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React Hooks in Svelte

React Hook examples ported to Svelte.

New 📣: React ⇆ Svelte Cheatsheet


In Svelte, const [varName, set] = useState(initialValue) becomes let varName = initialValue. The setter function is replaced with JavaScript's assignment operator =.

React example
Svelte example

Diff of useState


In React, there are 3 ways to useEffect().

  1. With null dependencies: useEffect(fn). This runs on every render.
  2. With an empty array as dependencies: useEffect(fn, []). This runs during mount, and cleanup function runs on unmount.
  3. With a list of dependency vars: useEffect(fn, [a, b, c]). This reavaulates whenever a dependency changes. The cleanup runs whenever dependencies change and during unmount.

This is an example of #2, where the callback runs when component is mounted and cleanup runs when unmounted.

React example
Svelte example

Diff of useEffect


React example
Svelte example

In Svelte, all reactive statements are memoized. Instead of const var = useMemo(() => expression, dependencies), you can use $: var = expression. Notice that with Svelte, you don't need to declare the dependencies. The compiler infers them for you.

Diff of useMemo


React example
Svelte example

In Svelte, useRef() is bind:this.

Diff of useRef


React example
Svelte example

In Svelte, useReducer() can be replaced with a writable() store. Instead of dispatching using a switch statement, functions can be defined on the store directly.

Diff of useReducer


In React, useCallback is used to memoize functions. This is needed because event handlers are re-defined on every render.

Take this example:

// This function (component) is executed on every render
function Component() {
  // this event handler is redefined on every render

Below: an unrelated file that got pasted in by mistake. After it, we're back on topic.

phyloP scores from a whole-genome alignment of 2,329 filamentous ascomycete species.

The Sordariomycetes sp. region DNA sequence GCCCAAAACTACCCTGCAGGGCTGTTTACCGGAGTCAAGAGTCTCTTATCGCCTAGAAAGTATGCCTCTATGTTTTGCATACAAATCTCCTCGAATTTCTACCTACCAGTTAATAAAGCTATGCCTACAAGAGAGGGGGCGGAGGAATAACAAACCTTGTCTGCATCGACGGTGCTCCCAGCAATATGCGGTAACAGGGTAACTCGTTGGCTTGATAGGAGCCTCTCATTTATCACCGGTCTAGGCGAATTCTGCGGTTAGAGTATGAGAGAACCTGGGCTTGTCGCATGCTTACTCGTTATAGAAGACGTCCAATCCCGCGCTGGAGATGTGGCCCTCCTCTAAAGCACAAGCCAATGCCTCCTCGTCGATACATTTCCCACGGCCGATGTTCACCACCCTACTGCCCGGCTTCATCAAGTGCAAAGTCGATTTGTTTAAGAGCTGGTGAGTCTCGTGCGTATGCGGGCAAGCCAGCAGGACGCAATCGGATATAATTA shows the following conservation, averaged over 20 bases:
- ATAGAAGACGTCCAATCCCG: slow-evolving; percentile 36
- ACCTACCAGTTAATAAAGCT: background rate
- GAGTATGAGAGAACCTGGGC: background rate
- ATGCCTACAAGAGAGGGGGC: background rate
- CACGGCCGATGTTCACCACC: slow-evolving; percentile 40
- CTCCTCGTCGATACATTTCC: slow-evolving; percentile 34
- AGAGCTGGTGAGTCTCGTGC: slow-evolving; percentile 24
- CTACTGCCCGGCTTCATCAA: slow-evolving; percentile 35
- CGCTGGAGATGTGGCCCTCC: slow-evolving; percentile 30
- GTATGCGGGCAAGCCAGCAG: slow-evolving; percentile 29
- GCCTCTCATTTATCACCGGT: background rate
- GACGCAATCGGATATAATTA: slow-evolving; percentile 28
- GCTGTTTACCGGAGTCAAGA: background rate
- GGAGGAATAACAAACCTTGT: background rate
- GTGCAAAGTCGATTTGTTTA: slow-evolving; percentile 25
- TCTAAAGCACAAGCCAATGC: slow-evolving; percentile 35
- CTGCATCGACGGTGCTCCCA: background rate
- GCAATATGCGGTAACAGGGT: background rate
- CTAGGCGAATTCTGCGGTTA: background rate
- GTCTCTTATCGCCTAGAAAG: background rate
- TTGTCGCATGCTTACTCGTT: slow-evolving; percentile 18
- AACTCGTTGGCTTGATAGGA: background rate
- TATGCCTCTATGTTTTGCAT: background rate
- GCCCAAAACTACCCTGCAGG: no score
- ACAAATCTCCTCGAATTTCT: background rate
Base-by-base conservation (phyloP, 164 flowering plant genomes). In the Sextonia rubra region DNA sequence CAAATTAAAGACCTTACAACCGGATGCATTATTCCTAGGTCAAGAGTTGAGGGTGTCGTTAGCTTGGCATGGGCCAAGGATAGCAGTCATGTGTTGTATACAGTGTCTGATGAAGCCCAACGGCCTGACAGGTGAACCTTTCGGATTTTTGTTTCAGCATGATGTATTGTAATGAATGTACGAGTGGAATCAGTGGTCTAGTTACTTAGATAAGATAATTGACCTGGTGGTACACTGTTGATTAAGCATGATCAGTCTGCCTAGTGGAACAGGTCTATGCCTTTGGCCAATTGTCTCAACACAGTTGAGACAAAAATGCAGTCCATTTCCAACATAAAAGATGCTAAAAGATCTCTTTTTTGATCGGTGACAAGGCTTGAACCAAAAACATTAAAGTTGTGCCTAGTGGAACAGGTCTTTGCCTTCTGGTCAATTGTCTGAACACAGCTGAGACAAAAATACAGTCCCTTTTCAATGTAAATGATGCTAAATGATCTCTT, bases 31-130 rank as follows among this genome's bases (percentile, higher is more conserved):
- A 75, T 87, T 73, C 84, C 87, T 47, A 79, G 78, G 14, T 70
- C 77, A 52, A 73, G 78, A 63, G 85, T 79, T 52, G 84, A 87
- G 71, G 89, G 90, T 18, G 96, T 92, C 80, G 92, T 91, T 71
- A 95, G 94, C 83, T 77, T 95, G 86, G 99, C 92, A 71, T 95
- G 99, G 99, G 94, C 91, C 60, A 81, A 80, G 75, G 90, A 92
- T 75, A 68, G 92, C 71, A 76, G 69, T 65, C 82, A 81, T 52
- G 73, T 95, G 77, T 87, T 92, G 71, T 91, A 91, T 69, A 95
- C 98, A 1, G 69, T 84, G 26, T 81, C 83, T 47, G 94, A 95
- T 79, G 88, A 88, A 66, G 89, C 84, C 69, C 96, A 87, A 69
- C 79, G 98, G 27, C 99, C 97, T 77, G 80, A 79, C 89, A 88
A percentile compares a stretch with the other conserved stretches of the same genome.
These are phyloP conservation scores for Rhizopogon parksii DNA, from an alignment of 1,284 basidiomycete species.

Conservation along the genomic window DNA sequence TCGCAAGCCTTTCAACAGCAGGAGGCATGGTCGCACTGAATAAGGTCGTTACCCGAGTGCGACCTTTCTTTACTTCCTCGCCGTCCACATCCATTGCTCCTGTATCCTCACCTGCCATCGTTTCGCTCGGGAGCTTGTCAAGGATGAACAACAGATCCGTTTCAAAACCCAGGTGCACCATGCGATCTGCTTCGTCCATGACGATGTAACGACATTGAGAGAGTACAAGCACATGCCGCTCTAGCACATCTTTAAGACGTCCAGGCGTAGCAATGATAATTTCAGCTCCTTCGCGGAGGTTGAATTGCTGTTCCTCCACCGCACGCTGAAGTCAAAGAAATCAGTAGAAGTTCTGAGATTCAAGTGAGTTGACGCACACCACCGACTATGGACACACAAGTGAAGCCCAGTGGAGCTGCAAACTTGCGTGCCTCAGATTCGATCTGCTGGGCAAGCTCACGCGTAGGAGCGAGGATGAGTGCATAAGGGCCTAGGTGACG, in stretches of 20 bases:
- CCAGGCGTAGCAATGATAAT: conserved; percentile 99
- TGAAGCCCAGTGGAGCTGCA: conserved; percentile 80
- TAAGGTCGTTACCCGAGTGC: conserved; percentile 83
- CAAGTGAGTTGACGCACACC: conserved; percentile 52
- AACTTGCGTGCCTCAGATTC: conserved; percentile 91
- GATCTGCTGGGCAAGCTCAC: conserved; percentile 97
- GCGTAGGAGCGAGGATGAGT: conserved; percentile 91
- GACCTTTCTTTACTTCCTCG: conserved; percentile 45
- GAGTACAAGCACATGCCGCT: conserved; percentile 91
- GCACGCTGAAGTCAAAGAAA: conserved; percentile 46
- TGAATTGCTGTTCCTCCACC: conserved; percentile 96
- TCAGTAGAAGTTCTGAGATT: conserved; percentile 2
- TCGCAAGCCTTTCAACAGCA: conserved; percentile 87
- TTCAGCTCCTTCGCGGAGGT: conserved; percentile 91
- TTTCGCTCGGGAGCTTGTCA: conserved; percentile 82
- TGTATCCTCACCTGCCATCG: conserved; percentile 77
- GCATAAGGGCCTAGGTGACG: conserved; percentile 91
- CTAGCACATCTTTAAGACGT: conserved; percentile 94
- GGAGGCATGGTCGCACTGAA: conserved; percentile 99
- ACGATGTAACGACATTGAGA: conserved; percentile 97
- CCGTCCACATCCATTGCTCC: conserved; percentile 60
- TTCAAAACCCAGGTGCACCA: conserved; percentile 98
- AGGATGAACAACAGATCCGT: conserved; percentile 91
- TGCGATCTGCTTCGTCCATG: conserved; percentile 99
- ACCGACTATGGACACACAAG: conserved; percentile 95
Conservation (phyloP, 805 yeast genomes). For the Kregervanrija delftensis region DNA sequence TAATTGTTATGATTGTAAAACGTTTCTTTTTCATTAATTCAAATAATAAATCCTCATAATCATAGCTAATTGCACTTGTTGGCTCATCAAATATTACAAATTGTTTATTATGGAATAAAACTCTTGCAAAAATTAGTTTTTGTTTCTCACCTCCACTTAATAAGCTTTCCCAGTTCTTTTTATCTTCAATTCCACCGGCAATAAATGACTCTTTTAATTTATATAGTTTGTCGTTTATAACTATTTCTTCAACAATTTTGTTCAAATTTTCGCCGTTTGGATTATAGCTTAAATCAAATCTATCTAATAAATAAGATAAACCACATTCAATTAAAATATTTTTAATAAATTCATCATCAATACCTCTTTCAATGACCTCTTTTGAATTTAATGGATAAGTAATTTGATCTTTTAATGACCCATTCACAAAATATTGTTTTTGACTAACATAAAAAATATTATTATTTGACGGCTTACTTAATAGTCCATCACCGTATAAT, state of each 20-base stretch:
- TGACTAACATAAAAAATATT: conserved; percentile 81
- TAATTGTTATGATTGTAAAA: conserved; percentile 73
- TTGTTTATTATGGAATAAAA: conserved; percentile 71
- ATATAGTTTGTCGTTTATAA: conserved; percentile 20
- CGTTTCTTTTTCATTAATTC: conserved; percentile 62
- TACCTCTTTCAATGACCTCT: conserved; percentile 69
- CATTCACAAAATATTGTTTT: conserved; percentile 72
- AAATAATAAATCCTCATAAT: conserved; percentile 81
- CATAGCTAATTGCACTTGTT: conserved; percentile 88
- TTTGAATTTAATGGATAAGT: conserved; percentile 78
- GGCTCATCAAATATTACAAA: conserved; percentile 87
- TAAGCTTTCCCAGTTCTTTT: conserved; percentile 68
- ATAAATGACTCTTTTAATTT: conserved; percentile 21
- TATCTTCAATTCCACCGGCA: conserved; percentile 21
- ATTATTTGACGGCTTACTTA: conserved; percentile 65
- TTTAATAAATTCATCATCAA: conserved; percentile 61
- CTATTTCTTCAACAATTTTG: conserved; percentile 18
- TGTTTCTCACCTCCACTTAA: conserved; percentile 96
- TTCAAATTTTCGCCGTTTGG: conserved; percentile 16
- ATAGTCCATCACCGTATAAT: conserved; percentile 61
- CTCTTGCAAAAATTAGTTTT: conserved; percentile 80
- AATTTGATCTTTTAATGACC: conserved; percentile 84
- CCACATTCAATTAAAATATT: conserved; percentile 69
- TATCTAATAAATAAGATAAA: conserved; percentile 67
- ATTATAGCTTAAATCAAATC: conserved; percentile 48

const handleClick = () => alert("hello")
  // because `handleClick` is redefined on every render, `ChildComponent` will be re-rendered too. Because its `onClick` prop is considered changed.
  return <ChildComponent onClick={handleClick}/>

So we need to wrap handleClick in a useCallback, to give a hint to the rendering system that the handler wasn't changed.

In Svelte this isn't needed, because event handlers are declared inside <script> tags. They aren't defined in the render path and therefore arent't redefined on every render. They are defined once per component, so they work similar to how event handlers worked with React.Component.


Context in both frameworks are very similar. One difference is that context in Svelte is not reactive by default. To make it reactive, context data should be wrapped in a store.

Another difference is that context in Svelte does not insert anything into the visual component tree. There is no <Context.Provider> element like in React, instead use the setContext() function.

React example
Svelte example

Root component Diff of useEffect App

Intermediate component Diff of useEffect Toolbar

Grand-child component Diff of useEffect ThemedButton




React hook examples ported to Svelte







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